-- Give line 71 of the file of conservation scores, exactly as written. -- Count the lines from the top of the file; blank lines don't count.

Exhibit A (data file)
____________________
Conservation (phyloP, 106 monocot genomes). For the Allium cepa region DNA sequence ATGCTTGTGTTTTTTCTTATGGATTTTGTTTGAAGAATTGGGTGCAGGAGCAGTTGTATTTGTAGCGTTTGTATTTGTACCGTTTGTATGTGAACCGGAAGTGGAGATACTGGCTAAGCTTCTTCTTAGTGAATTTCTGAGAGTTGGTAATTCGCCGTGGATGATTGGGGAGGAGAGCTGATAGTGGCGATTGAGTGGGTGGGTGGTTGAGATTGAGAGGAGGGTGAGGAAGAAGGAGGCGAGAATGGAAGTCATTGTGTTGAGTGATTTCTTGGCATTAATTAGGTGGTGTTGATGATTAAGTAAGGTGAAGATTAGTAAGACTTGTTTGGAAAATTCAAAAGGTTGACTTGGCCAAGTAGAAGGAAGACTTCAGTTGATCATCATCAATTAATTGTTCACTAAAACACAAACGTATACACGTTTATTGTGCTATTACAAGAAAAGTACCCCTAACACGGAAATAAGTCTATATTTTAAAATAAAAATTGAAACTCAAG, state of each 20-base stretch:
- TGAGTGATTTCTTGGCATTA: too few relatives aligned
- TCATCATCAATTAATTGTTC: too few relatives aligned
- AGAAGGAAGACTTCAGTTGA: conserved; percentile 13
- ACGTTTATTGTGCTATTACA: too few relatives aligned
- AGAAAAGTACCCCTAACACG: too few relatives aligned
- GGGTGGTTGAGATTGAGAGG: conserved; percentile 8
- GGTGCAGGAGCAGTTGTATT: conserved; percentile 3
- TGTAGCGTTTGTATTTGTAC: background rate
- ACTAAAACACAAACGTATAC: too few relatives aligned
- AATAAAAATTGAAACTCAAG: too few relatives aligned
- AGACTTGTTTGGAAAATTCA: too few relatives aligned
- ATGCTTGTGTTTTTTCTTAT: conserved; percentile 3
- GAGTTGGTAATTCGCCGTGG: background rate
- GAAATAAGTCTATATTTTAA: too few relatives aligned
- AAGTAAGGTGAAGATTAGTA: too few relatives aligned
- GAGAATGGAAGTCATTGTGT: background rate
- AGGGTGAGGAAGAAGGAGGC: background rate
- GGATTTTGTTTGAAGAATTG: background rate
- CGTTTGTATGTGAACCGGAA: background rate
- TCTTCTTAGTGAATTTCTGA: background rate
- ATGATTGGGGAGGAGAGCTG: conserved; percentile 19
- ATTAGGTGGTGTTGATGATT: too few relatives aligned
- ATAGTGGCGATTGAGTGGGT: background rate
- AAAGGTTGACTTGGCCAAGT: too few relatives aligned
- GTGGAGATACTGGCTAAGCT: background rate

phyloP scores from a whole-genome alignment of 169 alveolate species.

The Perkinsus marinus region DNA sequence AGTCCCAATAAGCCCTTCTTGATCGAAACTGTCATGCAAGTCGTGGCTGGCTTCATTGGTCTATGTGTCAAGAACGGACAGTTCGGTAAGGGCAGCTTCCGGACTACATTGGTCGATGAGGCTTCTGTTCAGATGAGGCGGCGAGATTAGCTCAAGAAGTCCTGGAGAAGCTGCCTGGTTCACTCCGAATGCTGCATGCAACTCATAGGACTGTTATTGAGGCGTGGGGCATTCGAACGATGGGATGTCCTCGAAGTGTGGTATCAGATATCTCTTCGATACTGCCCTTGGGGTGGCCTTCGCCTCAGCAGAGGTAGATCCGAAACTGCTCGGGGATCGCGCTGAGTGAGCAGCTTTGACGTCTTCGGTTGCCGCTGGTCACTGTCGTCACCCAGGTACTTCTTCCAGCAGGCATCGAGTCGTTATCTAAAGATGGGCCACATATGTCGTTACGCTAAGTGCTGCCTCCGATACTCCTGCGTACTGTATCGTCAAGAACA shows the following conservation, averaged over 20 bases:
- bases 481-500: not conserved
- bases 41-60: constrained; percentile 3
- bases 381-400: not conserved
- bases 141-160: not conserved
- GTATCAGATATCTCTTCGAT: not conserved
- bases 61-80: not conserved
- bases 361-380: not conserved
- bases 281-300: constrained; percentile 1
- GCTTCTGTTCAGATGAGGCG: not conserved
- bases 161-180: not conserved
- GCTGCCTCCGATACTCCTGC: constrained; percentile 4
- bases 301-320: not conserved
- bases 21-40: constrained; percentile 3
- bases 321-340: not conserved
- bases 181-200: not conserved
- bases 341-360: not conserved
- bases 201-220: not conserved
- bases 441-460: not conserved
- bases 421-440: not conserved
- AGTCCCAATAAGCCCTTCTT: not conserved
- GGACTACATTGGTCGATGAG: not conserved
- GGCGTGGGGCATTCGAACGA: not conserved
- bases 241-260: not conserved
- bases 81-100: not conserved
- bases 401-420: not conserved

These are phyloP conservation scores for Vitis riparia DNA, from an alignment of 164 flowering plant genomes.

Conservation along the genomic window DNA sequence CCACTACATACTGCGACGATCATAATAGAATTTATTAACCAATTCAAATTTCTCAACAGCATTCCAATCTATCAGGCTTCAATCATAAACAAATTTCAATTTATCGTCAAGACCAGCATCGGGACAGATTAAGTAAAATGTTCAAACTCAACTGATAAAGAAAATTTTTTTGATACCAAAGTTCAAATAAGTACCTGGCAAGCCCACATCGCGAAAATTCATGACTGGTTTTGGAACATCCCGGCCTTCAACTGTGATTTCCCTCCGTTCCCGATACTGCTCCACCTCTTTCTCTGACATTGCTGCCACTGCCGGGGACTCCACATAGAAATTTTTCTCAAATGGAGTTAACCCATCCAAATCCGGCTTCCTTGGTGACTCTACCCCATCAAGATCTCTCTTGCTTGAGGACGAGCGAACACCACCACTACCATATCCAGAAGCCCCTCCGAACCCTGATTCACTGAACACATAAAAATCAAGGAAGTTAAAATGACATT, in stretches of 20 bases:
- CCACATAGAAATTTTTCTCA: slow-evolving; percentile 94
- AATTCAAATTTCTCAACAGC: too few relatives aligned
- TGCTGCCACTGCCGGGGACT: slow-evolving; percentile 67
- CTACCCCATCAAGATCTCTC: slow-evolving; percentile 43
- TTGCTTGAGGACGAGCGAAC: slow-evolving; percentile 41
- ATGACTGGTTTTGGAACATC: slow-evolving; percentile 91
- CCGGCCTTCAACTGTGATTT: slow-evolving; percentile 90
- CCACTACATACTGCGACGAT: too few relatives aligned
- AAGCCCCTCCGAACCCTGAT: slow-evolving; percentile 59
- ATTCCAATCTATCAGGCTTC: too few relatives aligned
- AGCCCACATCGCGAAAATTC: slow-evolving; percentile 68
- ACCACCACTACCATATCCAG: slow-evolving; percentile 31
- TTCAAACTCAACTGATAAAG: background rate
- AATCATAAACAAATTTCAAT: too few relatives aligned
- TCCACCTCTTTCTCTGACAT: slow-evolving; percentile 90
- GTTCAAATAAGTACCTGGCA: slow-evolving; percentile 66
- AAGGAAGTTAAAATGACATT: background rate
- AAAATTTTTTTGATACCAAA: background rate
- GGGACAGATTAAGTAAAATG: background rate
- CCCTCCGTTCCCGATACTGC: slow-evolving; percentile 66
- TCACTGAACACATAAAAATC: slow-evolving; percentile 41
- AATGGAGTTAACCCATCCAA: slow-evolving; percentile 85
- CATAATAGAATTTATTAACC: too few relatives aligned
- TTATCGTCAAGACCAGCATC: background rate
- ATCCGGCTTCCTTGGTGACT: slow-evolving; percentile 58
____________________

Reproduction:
- GTTCAAATAAGTACCTGGCA: slow-evolving; percentile 66